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Role of bacterial colonization in neonatal necrotizing enterocolitis and its prevention.

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  • 1Shanghai Institute for Pediatric Research, Shanghai Second Medical University, China.


Necrotizing enterocolitis (NEC) is the most common gastrointestinal emergency in premature infants. A major component of the pathophysiology of NEC is the nature of the interaction of bacteria with the premature gut. Intestine microflora are important to the host in resistance to bacterial infections. Diet and environmental conditions can influence this ecosystem. A breast-fed full-term infant has a preferred intestine microbiota in which bifidobacteria predominate over the potentially harmful bacteria, whereas in formula-fed infants coliforms, enterococci and bacteroides predominate. The pattern of bacterial colonization in the premature neonate gut is quite different from that in the gut of the healthy full-term infant. Those infants requiring intensive care acquire intestinal organisms slowly, and the establishment of bifidobacterial flora is retarded. A delayed bacterial colonization of the gut with a limited number of bacterial species tends to be virulent. Bacterial overgrowth is one of major factors promoting bacterial translocation. The aberrant colonization of the premature infant may contribute to the development of NEC. Breast feeding protects infants against NEC. Oligosaccharides and glycoconjugates, natural components in human milk, may prevent intestinal attachment of enteropathogens by acting as receptor homologues. Probiotics and prebiotics modulate the composition of human intestine microflora to the benefit of the host. The beneficial effects may result in the suppression of colonization of harmful microoganisms and/or the stimulation of bifidobacterial growth. In the future, control and manipulation of bacterial colonization in the neonate gut may be a new approach to the prevention and treatment of bacterial intestinal disease of various etiologies.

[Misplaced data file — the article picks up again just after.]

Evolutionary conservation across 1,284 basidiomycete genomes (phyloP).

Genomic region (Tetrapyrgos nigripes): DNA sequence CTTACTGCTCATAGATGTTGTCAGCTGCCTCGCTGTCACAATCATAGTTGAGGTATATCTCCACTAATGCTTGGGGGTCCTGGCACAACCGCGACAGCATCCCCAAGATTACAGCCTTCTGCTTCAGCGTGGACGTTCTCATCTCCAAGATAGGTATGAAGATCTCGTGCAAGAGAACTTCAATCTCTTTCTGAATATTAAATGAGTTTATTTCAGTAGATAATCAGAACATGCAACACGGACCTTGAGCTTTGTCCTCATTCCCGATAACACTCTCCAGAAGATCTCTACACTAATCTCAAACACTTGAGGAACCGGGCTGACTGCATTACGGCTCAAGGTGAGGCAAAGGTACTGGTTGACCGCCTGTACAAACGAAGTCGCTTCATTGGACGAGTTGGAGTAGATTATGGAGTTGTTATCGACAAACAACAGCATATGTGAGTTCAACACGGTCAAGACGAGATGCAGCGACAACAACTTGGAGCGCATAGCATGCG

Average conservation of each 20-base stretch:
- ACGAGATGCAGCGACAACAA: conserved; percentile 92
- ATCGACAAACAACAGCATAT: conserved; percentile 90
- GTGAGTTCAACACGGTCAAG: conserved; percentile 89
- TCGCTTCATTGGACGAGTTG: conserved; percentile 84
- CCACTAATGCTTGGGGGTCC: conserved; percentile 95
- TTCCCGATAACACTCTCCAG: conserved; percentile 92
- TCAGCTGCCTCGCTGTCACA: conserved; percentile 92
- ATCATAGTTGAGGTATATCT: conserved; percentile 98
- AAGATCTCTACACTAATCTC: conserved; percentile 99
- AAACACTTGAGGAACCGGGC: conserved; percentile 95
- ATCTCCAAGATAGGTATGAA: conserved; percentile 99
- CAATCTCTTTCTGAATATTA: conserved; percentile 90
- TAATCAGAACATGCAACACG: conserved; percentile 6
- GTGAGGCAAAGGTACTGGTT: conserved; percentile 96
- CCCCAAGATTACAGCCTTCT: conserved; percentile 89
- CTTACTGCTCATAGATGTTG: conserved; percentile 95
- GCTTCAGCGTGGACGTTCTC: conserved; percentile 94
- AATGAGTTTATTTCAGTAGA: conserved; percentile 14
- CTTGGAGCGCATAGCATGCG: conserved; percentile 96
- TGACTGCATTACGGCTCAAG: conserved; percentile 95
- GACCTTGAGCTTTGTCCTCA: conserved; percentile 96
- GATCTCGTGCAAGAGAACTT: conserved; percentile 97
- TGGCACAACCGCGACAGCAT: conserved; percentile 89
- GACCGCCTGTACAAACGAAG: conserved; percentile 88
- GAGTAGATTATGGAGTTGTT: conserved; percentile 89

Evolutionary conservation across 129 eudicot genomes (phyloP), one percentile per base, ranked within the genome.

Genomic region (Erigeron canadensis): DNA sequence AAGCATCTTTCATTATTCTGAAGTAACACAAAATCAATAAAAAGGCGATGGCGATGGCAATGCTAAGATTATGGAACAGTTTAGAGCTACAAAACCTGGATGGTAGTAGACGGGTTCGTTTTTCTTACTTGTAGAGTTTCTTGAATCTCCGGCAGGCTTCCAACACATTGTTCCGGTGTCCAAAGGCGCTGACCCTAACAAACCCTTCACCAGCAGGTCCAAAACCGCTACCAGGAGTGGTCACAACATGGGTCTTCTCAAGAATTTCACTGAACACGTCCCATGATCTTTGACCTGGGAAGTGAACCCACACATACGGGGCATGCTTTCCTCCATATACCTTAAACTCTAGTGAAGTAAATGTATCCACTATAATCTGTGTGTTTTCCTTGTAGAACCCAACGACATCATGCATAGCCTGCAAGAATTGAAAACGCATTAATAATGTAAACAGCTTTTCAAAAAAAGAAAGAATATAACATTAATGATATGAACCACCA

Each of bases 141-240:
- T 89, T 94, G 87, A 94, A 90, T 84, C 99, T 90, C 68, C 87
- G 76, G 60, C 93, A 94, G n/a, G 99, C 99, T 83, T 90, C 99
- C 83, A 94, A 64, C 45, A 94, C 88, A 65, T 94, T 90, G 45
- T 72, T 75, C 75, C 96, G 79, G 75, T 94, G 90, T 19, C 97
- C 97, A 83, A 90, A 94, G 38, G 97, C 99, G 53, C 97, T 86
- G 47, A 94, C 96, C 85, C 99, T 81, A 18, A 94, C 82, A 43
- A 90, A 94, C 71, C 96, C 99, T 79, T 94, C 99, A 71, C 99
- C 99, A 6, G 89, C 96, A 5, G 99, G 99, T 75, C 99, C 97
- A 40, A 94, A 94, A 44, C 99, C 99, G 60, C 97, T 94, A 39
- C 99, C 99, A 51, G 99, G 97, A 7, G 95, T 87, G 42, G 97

[PubMed - indexed for MEDLINE]
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